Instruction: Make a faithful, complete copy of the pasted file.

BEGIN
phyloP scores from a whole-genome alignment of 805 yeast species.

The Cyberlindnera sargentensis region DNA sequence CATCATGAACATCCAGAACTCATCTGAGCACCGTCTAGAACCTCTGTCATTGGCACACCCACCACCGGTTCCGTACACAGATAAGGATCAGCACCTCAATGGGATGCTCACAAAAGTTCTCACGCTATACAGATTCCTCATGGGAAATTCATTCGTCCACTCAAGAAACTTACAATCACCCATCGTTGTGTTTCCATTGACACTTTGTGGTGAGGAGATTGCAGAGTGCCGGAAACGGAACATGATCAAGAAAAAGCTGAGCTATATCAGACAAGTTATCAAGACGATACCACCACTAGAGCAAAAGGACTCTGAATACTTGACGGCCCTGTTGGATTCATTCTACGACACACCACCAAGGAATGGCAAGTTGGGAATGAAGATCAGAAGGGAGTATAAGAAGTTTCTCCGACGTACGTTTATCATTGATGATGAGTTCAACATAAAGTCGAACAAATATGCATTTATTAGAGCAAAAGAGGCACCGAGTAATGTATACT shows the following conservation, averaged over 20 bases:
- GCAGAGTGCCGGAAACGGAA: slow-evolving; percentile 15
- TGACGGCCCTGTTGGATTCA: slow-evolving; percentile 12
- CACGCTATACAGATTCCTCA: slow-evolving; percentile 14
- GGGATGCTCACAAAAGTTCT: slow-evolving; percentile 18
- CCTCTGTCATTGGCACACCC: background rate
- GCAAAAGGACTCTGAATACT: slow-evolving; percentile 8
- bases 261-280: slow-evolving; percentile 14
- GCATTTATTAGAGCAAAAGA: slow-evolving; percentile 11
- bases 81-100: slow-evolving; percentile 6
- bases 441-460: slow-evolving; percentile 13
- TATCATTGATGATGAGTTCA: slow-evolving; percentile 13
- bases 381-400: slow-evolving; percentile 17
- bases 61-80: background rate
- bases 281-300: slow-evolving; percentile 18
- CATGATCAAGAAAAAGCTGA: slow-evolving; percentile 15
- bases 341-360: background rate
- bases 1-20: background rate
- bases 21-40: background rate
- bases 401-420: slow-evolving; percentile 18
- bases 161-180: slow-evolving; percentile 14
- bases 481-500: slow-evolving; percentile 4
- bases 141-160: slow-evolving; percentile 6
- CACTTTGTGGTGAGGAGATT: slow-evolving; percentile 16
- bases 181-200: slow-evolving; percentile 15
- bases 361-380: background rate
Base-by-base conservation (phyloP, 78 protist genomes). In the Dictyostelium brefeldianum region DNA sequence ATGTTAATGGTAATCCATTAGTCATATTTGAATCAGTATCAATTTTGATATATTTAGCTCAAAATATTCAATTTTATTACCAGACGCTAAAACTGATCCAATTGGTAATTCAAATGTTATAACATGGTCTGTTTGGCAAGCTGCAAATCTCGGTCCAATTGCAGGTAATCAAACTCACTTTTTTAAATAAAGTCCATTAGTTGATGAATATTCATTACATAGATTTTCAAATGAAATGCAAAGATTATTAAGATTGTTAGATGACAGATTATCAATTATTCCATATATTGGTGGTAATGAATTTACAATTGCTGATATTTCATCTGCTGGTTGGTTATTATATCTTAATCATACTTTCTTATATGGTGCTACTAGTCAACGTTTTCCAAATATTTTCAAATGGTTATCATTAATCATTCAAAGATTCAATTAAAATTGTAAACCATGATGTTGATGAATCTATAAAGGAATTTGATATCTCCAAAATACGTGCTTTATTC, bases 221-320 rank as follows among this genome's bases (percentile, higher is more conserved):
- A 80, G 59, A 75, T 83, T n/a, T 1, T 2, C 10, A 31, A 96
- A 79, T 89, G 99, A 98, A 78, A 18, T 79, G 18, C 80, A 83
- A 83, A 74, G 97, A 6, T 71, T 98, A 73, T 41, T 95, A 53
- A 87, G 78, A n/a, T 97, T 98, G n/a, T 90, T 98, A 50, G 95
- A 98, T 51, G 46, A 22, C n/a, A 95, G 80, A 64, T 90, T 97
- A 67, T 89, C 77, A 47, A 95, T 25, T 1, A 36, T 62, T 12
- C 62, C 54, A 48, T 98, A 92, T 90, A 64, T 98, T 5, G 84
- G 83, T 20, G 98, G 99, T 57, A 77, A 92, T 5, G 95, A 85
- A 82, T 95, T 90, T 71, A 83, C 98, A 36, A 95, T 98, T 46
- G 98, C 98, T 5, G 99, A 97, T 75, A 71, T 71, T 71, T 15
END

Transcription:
phyloP scores from a whole-genome alignment of 805 yeast species.

The Cyberlindnera sargentensis region DNA sequence CATCATGAACATCCAGAACTCATCTGAGCACCGTCTAGAACCTCTGTCATTGGCACACCCACCACCGGTTCCGTACACAGATAAGGATCAGCACCTCAATGGGATGCTCACAAAAGTTCTCACGCTATACAGATTCCTCATGGGAAATTCATTCGTCCACTCAAGAAACTTACAATCACCCATCGTTGTGTTTCCATTGACACTTTGTGGTGAGGAGATTGCAGAGTGCCGGAAACGGAACATGATCAAGAAAAAGCTGAGCTATATCAGACAAGTTATCAAGACGATACCACCACTAGAGCAAAAGGACTCTGAATACTTGACGGCCCTGTTGGATTCATTCTACGACACACCACCAAGGAATGGCAAGTTGGGAATGAAGATCAGAAGGGAGTATAAGAAGTTTCTCCGACGTACGTTTATCATTGATGATGAGTTCAACATAAAGTCGAACAAATATGCATTTATTAGAGCAAAAGAGGCACCGAGTAATGTATACT shows the following conservation, averaged over 20 bases:
- GCAGAGTGCCGGAAACGGAA: slow-evolving; percentile 15
- TGACGGCCCTGTTGGATTCA: slow-evolving; percentile 12
- CACGCTATACAGATTCCTCA: slow-evolving; percentile 14
- GGGATGCTCACAAAAGTTCT: slow-evolving; percentile 18
- CCTCTGTCATTGGCACACCC: background rate
- GCAAAAGGACTCTGAATACT: slow-evolving; percentile 8
- bases 261-280: slow-evolving; percentile 14
- GCATTTATTAGAGCAAAAGA: slow-evolving; percentile 11
- bases 81-100: slow-evolving; percentile 6
- bases 441-460: slow-evolving; percentile 13
- TATCATTGATGATGAGTTCA: slow-evolving; percentile 13
- bases 381-400: slow-evolving; percentile 17
- bases 61-80: background rate
- bases 281-300: slow-evolving; percentile 18
- CATGATCAAGAAAAAGCTGA: slow-evolving; percentile 15
- bases 341-360: background rate
- bases 1-20: background rate
- bases 21-40: background rate
- bases 401-420: slow-evolving; percentile 18
- bases 161-180: slow-evolving; percentile 14
- bases 481-500: slow-evolving; percentile 4
- bases 141-160: slow-evolving; percentile 6
- CACTTTGTGGTGAGGAGATT: slow-evolving; percentile 16
- bases 181-200: slow-evolving; percentile 15
- bases 361-380: background rate
Base-by-base conservation (phyloP, 78 protist genomes). In the Dictyostelium brefeldianum region DNA sequence ATGTTAATGGTAATCCATTAGTCATATTTGAATCAGTATCAATTTTGATATATTTAGCTCAAAATATTCAATTTTATTACCAGACGCTAAAACTGATCCAATTGGTAATTCAAATGTTATAACATGGTCTGTTTGGCAAGCTGCAAATCTCGGTCCAATTGCAGGTAATCAAACTCACTTTTTTAAATAAAGTCCATTAGTTGATGAATATTCATTACATAGATTTTCAAATGAAATGCAAAGATTATTAAGATTGTTAGATGACAGATTATCAATTATTCCATATATTGGTGGTAATGAATTTACAATTGCTGATATTTCATCTGCTGGTTGGTTATTATATCTTAATCATACTTTCTTATATGGTGCTACTAGTCAACGTTTTCCAAATATTTTCAAATGGTTATCATTAATCATTCAAAGATTCAATTAAAATTGTAAACCATGATGTTGATGAATCTATAAAGGAATTTGATATCTCCAAAATACGTGCTTTATTC, bases 221-320 rank as follows among this genome's bases (percentile, higher is more conserved):
- A 80, G 59, A 75, T 83, T n/a, T 1, T 2, C 10, A 31, A 96
- A 79, T 89, G 99, A 98, A 78, A 18, T 79, G 18, C 80, A 83
- A 83, A 74, G 97, A 6, T 71, T 98, A 73, T 41, T 95, A 53
- A 87, G 78, A n/a, T 97, T 98, G n/a, T 90, T 98, A 50, G 95
- A 98, T 51, G 46, A 22, C n/a, A 95, G 80, A 64, T 90, T 97
- A 67, T 89, C 77, A 47, A 95, T 25, T 1, A 36, T 62, T 12
- C 62, C 54, A 48, T 98, A 92, T 90, A 64, T 98, T 5, G 84
- G 83, T 20, G 98, G 99, T 57, A 77, A 92, T 5, G 95, A 85
- A 82, T 95, T 90, T 71, A 83, C 98, A 36, A 95, T 98, T 46
- G 98, C 98, T 5, G 99, A 97, T 75, A 71, T 71, T 71, T 15